Wise: Well, at first I was worried that someone had slipped me a mickey, but then I realized the focus was just incredibly soft.
Werth: Not as soft as those layers of pancake makeup they were both wearing.
Werth: I think that the premise of showing her as the girl next door who puts on her flowing bell-bottoms one leg at a time just like the rest of us was misguided. We don’t watch Liza to see someone we could run into at Gristedes. We watch Liza to see her explode with quirkiness and lust for life in ways that only a Hollywood legend can. But it is nice to see her alive and kicking.
Werth: I know it well. What did you think?
Wise: Well, for a long time, I had always thought of Cabin as the movie that used a couple leftover effects from The Wizard of Oz. It was hardly ever shown on TV and a lot of the books I read praised it, but dismissed it as less important and less accomplished than Minnelli’s later work. So I was surprised by how immediately engaging it is.
Werth: It’s funny you should say that because when I saw Cabin in a film class this semester a number of the students were offended by it.
Wise: Sure, there are a couple cringe-worthy moments, but I think that’s mostly due to some of the actors playing to type. It was unavoidable at the time—Clark Gable had a type, Bette Davis had a type, Vincente helped create Judy’s type—but an actor playing to persona could sometimes allow for more creative risks.
Wise: Gorgeous, beautiful voice, funny, electric. It’s just a shame that the culture didn’t allow us to see more of her talents on screen.
Werth: Since you’ve dealt so brilliantly with Vincente, I’m going to handle Judy.
Wise: Is that what Vincente said?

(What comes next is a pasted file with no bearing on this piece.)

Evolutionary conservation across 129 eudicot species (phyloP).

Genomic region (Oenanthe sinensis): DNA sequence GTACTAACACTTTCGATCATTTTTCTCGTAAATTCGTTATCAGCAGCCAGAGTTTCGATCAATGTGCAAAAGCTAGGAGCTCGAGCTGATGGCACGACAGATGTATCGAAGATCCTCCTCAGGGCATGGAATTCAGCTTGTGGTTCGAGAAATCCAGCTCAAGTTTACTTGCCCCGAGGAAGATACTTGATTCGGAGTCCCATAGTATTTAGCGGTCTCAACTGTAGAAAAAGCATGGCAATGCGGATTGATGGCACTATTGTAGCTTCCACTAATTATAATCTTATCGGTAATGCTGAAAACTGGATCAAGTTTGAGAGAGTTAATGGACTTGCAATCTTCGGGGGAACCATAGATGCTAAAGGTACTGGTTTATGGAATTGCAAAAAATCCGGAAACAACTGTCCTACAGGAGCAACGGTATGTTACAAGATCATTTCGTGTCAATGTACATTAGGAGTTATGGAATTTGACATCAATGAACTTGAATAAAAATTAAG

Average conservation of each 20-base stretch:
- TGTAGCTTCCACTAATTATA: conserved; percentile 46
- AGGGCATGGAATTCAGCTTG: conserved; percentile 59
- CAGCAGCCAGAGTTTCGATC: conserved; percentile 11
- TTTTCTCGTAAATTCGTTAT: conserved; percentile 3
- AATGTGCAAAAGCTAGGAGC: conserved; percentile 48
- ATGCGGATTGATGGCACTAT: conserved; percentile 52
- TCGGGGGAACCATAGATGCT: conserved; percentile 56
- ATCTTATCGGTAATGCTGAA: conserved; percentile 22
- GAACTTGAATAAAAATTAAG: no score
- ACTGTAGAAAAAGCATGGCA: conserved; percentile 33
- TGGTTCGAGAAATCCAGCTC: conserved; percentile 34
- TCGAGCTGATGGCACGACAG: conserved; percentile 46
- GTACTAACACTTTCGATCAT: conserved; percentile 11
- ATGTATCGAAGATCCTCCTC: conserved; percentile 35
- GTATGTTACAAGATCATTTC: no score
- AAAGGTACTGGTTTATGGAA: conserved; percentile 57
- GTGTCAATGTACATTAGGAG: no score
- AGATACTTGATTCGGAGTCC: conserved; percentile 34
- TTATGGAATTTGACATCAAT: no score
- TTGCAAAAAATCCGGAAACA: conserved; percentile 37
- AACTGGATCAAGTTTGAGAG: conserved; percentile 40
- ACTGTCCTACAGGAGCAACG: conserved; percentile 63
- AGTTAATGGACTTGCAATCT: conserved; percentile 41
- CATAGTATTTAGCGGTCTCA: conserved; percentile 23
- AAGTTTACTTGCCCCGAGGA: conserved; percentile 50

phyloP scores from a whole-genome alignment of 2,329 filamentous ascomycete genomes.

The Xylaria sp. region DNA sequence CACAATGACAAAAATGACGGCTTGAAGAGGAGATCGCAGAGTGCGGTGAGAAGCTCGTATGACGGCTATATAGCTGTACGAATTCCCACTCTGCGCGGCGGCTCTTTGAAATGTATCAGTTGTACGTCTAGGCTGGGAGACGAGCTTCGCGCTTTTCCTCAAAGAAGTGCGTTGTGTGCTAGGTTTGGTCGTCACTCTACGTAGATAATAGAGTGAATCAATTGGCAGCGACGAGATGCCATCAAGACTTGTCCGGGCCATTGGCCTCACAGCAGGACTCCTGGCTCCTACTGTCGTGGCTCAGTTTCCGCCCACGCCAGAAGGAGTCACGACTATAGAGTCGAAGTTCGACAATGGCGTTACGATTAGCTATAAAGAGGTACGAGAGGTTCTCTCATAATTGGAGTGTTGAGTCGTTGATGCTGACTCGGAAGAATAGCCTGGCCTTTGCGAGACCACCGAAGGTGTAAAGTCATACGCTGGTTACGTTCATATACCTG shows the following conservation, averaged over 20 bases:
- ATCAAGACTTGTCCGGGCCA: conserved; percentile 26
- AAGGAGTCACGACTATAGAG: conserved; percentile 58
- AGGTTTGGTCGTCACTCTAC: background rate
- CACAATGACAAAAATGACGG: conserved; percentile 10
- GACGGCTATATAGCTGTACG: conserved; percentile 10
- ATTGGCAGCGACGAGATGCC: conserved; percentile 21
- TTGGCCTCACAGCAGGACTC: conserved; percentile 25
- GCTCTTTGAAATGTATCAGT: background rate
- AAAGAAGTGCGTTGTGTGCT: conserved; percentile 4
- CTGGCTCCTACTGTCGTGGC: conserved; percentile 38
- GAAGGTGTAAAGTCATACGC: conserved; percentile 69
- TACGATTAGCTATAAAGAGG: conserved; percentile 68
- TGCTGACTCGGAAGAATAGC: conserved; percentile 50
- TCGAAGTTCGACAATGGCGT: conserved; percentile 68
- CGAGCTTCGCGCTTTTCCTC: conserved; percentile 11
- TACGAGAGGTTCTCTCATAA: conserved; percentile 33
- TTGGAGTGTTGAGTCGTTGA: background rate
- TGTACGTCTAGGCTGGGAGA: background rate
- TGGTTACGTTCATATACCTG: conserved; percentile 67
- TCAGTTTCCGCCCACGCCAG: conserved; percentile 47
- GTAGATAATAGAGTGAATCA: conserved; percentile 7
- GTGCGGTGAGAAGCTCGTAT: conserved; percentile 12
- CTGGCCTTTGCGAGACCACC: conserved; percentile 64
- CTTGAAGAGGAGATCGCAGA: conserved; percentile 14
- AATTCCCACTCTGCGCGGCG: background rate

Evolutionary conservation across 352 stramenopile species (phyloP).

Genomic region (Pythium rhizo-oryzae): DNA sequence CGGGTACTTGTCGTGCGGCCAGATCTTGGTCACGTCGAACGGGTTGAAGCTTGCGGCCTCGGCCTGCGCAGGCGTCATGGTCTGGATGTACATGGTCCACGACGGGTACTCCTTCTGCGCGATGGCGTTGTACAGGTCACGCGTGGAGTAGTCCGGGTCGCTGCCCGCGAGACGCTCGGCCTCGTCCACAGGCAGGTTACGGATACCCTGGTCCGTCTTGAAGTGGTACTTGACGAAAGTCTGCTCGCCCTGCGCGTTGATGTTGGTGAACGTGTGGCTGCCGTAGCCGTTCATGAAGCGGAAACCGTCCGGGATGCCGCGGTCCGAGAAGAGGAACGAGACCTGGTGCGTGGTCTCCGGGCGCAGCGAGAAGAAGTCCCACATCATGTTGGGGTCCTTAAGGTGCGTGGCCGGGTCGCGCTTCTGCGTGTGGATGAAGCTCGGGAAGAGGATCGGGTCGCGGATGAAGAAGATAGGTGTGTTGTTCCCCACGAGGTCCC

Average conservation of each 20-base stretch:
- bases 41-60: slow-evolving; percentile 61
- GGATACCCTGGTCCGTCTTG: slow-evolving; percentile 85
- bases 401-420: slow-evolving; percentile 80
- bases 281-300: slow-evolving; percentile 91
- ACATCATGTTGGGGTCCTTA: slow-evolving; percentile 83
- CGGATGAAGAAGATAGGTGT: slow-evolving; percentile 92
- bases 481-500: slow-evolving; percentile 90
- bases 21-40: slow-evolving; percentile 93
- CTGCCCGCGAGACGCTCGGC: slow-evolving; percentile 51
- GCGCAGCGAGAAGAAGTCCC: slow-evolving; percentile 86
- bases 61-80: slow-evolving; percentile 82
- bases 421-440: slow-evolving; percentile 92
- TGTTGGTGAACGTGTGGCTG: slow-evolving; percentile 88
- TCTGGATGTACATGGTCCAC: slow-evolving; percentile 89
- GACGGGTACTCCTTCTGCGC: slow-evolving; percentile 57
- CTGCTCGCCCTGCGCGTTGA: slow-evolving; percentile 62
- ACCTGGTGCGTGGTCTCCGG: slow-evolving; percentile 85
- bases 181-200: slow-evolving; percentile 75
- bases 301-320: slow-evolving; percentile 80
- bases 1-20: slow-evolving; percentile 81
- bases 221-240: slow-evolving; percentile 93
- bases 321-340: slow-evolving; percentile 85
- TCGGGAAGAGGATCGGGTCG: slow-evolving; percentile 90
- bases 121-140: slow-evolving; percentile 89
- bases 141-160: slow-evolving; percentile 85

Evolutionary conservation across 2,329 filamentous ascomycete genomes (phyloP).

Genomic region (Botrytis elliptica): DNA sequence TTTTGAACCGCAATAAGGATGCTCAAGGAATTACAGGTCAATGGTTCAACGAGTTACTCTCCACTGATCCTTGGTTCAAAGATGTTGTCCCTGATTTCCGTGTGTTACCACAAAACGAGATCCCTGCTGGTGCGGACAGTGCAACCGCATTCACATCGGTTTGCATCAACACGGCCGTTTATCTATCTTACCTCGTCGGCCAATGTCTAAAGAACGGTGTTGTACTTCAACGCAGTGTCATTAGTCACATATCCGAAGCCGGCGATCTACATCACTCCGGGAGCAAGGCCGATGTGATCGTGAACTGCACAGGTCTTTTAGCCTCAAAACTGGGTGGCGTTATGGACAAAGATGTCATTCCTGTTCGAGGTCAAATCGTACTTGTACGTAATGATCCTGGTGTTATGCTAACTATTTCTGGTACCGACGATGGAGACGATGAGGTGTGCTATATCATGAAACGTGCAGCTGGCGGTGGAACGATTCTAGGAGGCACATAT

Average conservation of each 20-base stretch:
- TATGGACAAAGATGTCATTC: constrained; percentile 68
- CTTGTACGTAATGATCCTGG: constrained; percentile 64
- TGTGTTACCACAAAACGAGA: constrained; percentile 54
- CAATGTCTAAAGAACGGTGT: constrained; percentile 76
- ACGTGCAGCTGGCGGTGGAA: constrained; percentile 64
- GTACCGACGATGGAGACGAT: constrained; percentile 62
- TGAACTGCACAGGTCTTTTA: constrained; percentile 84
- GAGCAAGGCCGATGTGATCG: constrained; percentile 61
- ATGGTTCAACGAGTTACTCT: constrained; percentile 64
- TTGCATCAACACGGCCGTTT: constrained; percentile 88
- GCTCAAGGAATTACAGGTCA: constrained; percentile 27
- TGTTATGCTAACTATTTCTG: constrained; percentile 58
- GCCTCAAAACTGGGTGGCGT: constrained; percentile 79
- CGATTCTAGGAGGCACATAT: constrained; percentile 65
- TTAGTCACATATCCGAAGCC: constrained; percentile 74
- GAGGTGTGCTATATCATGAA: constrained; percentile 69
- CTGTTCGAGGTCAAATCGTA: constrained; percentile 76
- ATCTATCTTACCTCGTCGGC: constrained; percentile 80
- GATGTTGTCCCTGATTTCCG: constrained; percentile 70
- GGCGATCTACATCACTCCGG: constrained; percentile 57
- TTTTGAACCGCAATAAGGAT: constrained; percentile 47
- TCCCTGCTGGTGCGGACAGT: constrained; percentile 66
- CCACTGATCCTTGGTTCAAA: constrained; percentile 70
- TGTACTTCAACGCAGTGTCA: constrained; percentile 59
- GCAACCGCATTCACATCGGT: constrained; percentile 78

Werth: That depends which biography you’re reading. But Wise, even though I hate to do this, I’m going to fly in the face of Werth & Wise tradition—
Wise: All four weeks of it?
Werth: I’m going to talk about… Television.
Wise: Should we change the name of the blog to Media Gab?
Wise: Sounds a bit all over the place.
Werth: It was. The main problem was that the TV execs had no idea what to do with Judy. They tried giving her Dick Van Dyke’s brother Jerry to enhance the comedy. He wasn’t funny. They tried Judy serving “tea” to certain notable guests who would banter with her and tell stories. Censors yelled at her for touching her guests too much. They finally got on the right path when they decided to just turn the show into a weekly concert special where Judy would do what she did best—sing. But by then Judy was exhausted from a floundering marriage, the assassination of friend JFK, and the renewed influence of pills and white wine. So brand new CBS head honcho, Hunt Stromberg, Jr. (who’d never liked her to begin with) sent her a bouquet of flowers with the card, “You were great. Thanks a lot. You’re through.”
Wise: It always feels like she lived the lyrics of her songs.
Wise: If you want to bring the variety show back, we could start juggling flaming pins on the blog.
Werth: But then we’d have to change our blog name to The Werth & Wise Media Variety Hour.
Wise: Tune in next week for Film Gab with Werth & Wise.